More immediately, the group worked on finalizing the language of the helmet rule, particularly about what will constitute a foul worthy of ejection. The league hopes to have that language finalized in about a week so that it can be circulated to the competition committee and to coaches. And the portion of the rule involving the use of replay -- all ejections must be reviewed by the officiating command center in New York -- still must be approved by owners later this month.
"I'm close to 90 percent clear and the thing keeping you up at night is the way to get it taught to each position," said Falcons coach Dan Quinn. "How does this rule effect a running back, an offensive guard who is pulling, a defensive back."
Several coaches asked the league to make video cut-ups of plays that will now be fouls, to be voiced over by coaches, not league executives, so that when training camp opens they can show each position group examples of how they want the players to hit. Others asked on behalf of players for a grace period for fines as players adjust, and the league is likely to issue warning letters instead of fines during the preseason. Coaches also harped on a familiar topic -- the decreased amount of practice time, particularly in pads, giving them little opportunity to teach new techniques. Not surprisingly, some coaches expressed skepticism about whether officials will throw the flag on an offensive player who just made a big gain.
"The Dion Lewis play, he's in a triangle," Lynn said. "You have to teach the running back to split through. There have been times you say attack the guy -- as coaches we have to change how we coach, how we teach. We have to understand the game is changing as well."
"I think the biggest adjustment will be to defensive players. A lot of times we point fingers at defense, but it's offense, too. We have to teach it on both sides of the ball."
There is still much to sort out. Part of the afternoon was devoted to interior line play and how the new rule will be enforced. Steelers coach Mike Tomlin, a member of the competition committee, acknowledged that calling the helmet foul on interior linemen will be especially difficult, because it will be hard for officials to see through so much traffic on the lines, and perhaps even more difficult for players making contact in such a small space to avoid lowering their heads. Changes on the interior line, Vincent acknowledged, will likely take longer to implement than those in space, simply because the fouls -- and the techniques that need to be changed -- are so much harder for officials to spot.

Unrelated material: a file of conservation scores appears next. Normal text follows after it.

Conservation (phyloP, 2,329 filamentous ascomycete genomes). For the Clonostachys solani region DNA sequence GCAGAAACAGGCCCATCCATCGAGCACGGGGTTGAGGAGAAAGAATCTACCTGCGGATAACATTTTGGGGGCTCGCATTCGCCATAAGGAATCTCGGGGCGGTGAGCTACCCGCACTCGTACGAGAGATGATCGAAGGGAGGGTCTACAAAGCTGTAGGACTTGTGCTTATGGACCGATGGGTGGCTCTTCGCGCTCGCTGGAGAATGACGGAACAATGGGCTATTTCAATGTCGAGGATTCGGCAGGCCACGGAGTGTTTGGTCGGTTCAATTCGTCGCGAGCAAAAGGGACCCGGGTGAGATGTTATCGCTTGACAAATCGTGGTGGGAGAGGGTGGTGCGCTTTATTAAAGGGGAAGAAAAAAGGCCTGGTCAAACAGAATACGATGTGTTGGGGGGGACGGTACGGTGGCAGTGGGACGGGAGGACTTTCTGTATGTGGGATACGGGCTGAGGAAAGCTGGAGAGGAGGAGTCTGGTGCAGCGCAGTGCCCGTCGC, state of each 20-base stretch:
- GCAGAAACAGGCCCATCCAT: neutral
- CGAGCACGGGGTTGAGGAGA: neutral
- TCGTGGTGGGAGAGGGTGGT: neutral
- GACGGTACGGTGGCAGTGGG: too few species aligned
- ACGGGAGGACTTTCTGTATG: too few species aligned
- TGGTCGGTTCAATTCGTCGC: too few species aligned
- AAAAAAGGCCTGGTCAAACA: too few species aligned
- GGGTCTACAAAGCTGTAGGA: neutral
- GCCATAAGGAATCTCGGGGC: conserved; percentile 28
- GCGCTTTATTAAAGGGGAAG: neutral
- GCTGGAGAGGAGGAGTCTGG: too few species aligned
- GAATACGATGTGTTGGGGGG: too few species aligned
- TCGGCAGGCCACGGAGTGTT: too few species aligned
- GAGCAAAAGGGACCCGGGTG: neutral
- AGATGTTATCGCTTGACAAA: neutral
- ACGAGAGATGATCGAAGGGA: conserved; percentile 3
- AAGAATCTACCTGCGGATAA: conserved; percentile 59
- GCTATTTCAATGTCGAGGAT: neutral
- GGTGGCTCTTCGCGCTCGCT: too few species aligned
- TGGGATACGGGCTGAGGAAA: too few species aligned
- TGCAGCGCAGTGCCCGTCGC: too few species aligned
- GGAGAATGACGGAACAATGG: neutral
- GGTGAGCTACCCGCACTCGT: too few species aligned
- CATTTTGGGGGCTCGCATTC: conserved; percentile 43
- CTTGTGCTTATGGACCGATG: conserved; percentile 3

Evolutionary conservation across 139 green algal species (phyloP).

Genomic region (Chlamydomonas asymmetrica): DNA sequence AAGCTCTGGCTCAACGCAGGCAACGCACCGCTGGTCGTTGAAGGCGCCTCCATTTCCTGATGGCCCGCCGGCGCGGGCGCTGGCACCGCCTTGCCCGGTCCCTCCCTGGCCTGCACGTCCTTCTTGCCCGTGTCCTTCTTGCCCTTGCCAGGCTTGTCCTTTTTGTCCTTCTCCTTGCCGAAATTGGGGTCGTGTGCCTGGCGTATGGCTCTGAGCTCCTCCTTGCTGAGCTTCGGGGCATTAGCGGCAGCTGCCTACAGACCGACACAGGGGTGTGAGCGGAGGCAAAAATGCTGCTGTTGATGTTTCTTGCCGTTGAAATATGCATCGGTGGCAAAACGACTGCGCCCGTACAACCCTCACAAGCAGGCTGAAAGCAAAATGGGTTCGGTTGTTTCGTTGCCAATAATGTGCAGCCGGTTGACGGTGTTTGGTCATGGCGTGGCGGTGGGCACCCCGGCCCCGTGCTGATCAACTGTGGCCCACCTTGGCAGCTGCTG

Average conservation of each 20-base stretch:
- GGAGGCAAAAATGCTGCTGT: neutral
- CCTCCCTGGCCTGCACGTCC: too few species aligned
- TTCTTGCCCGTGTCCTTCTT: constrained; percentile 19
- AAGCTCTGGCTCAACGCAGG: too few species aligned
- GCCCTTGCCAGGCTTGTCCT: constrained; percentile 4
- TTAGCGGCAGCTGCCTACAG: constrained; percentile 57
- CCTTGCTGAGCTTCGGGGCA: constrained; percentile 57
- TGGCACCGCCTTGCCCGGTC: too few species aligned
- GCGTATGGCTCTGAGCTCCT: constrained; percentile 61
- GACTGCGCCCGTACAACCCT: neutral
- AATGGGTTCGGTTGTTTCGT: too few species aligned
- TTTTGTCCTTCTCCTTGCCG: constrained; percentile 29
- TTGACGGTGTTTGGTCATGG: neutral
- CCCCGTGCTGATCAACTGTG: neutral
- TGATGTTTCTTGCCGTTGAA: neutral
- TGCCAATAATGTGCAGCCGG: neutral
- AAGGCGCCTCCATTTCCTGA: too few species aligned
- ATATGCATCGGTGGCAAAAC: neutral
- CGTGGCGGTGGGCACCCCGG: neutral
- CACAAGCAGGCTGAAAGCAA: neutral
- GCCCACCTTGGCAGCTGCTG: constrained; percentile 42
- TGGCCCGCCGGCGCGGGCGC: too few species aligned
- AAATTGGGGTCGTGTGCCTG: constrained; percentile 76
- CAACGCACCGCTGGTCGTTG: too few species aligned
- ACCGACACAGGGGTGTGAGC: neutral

"If we see illegal contact, it's a foul," Riveron said. "Some are harder to see than others."
However, game officials will be instructed to make sure it is a foul before throwing a flag -- in other words, they will be conservative, at least initially, in enforcing the new rule. And while the new rule allows for ejection in the most egregious cases, officials in New York will not eject a player if the on-field officials did not call for the ejection. The league does not anticipate more than three or four ejections per season under the new rule.
Still, as much concern as there was for the nitty-gritty of officiating the rule and how to teach players, there was consensus that hits to the head need to be minimized. Quinn said he hoped that in years to come, coaches will be allowed to have more practice time with players so they can teach new techniques, although that seems an unlikely concession from the players union, which views reduced practice time and more rest as a key element of player health. And there was a suggestion that at the scouting combine next year, offensive line and defensive line coaches should be brought together, so they can learn what the expectations are for interior line play and what the league wants out of the game.
"How will we measure how we're improving?" Quinn said. "You better have some measurement for it. For this, what's going to be our measurement for the enforcement of ruling making a significant difference. For us, probably the injuries."